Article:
Cross-Program Collaboration at DRM

Posted on June 20, 2018

Recently, I had the opportunity meet with Debra Bare-Rogers, DRM’s Communication Technology Specialist, over lunch. Deb works out of DRM’s Falmouth office and I’m based out of Bangor, so it was lovely to be able to get together. We had a great time talking about our families and our preferences regarding cheese-flavored puffed snacks. Then, because I simply can’t help myself, I started talking shop.

DRM staff brings with it a wide range of expertise. Part of Deb’s job is to work with individuals with hearing loss to identify assistive technology solutions that will help them to communicate with others. As a hospital-based advocate, part of my job is to help patient secure accommodations that will enable them to be more integrated in their communities. Although Deb and I work in different areas, we both know that DRM is a stronger agency when we collaborate across programs and achieve the very best outcomes for the individuals we serve.

You can imagine my excitement, then, when I told Deb about Ray, a patient with hearing loss. Like so many others, Ray found that his hearing decreased as he got older, until eventually he lost all ability to hear in one ear and the majority of his hearing in the other. He compensated by asking people to speak louder and reading lips when people spoke to him. Even with these coping strategies, however, Ray was frustrated because he often missed much of what was said to him. When I described Ray’s situation to Deb she immediately offered to come meet with him and talk about how assistive technology could allow him to participate more fully both in his treatment and in social situations.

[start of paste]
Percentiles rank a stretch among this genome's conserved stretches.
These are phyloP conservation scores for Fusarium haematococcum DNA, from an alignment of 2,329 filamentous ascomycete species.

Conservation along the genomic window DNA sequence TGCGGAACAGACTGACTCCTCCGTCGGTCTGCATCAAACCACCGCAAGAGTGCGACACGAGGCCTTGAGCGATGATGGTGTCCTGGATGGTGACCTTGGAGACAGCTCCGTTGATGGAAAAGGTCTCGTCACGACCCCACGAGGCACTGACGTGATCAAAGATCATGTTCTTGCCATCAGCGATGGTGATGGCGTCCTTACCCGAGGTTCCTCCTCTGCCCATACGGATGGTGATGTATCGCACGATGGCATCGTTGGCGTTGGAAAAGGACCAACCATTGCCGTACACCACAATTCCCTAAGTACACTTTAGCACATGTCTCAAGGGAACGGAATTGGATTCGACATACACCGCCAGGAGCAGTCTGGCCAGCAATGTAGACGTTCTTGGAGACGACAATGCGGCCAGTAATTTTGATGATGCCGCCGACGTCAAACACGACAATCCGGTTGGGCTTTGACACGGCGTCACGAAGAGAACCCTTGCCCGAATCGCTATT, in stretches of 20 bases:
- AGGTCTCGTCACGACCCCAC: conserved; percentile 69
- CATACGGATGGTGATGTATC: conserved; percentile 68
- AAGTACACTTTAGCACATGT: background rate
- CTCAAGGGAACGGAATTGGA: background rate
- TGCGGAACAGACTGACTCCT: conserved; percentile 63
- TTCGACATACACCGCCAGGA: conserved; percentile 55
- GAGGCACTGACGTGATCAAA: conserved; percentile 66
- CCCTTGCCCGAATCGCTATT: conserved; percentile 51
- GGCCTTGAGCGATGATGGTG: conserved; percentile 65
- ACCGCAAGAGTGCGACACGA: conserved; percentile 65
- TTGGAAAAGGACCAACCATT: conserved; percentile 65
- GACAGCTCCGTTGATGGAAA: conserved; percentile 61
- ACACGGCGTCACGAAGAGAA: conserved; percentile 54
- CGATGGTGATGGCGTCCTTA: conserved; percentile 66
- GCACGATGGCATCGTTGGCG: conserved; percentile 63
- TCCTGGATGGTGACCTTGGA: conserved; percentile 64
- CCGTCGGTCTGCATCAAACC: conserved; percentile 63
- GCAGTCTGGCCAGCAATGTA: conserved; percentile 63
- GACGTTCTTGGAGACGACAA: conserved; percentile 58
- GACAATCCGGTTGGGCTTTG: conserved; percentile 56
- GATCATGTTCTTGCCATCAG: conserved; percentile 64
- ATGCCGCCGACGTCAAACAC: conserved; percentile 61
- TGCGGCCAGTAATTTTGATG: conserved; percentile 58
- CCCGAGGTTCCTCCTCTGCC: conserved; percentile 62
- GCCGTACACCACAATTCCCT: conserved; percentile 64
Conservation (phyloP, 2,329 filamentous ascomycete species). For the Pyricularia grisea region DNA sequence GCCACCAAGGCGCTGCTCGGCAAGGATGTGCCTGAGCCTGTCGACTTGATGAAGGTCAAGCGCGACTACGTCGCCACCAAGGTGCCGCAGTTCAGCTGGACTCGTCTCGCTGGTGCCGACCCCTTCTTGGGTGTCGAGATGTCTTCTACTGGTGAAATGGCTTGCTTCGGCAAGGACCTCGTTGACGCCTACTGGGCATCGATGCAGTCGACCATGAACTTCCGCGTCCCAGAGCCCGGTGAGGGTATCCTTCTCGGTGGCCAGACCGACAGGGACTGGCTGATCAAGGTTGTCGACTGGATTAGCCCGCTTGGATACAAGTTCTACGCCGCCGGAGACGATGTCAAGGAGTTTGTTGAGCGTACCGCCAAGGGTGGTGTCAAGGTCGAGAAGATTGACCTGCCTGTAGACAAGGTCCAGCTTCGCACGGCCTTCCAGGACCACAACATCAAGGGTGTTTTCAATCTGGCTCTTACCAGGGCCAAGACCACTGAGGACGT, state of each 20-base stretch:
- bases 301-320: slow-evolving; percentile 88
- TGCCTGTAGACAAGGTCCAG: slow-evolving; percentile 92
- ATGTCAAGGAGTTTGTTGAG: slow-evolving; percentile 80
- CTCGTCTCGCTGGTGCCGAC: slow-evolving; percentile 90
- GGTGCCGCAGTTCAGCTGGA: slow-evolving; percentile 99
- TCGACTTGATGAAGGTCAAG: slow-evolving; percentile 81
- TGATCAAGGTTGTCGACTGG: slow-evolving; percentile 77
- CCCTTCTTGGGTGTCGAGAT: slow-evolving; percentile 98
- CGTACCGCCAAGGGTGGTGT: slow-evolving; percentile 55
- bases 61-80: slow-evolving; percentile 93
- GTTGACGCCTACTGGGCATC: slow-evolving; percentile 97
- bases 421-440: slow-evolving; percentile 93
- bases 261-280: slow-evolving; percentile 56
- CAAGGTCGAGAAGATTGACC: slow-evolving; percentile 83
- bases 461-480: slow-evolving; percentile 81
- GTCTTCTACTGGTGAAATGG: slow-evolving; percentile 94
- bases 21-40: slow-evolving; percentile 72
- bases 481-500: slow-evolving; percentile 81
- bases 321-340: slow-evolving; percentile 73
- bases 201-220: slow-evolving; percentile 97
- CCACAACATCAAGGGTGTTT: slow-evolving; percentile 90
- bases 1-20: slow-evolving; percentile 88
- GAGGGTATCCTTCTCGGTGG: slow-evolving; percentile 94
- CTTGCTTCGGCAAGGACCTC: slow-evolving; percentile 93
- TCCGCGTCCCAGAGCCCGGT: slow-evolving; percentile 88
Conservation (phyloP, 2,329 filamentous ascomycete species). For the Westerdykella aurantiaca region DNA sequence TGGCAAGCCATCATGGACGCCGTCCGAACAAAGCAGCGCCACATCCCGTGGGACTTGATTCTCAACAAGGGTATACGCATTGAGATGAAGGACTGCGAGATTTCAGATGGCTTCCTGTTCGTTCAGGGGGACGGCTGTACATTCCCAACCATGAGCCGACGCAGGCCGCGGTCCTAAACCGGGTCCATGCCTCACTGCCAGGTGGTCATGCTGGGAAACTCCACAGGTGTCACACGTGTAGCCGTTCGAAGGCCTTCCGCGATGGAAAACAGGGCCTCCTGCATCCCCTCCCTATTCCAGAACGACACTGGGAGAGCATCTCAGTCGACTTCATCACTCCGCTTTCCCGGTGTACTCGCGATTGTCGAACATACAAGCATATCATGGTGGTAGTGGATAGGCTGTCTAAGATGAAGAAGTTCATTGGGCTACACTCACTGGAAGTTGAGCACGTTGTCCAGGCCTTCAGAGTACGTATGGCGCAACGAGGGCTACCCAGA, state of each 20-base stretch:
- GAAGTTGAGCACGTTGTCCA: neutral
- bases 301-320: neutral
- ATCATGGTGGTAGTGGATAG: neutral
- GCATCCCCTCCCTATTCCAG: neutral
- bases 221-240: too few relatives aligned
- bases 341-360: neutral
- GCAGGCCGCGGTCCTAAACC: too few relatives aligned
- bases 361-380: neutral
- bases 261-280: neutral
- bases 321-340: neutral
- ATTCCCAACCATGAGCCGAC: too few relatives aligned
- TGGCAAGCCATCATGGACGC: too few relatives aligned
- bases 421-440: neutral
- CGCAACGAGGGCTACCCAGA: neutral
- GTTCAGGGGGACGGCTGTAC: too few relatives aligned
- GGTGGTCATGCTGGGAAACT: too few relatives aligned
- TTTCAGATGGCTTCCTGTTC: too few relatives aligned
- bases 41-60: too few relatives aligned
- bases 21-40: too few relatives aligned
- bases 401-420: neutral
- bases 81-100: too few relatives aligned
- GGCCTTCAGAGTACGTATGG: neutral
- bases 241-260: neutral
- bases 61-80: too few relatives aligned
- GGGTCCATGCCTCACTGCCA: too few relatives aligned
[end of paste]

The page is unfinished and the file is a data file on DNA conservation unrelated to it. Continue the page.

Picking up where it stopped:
A short time later, Debra came to Bangor and met with Ray as he was preparing to be discharged from the hospital. During the visit, Deb brought with her variety of communication equipment for Ray to try out. First, she showed us the CapTel[1]. This is a telephone that provides written, word-for-word captions of everything the other person says on an adjustable screen. They can also caption voicemail messages. CapTels are easy to use and the captioning service is free!

Next, Deb told Ray about CART (Communication Access Real-Time translation). With CART, “a captioner (CART provider) uses a court reporting stenography machine, a computer and software to display everything that is being said, word for word. The text is displayed on a computer, television or projection screen.”[2] This service would be very helpful during treatment team meetings when there are a lot of people present. Because CART can be used in a variety of settings (online or in-person meetings, conferences, educational settings, etc.), it has the potential to open a lot of doors for Ray.

Lastly, Deb showed us the Pocketalker, which is a small personal amplifier. According to the manufacturer’s website, the “Pocketalker amplifies sounds closest to the listener while reducing background noise. [It is] ideal for one-on-one conversation, small-group and television listening, or conversing in the car.”[3] With a personal amplifier, Ray would have the opportunity to hear stories of his nieces and nephews triumphs and share in their joy, or listen to play-by-play for every Red Sox game on the radio and cheer on his favorite team.

If you would like more information about how DRM’s Communication Technology Services may be able to assist you or someone you know, visit our Communication Technology & Outreach page ( or call our Falmouth Office (800.639.3884) and ask to speak someone in our Deaf Services Program.




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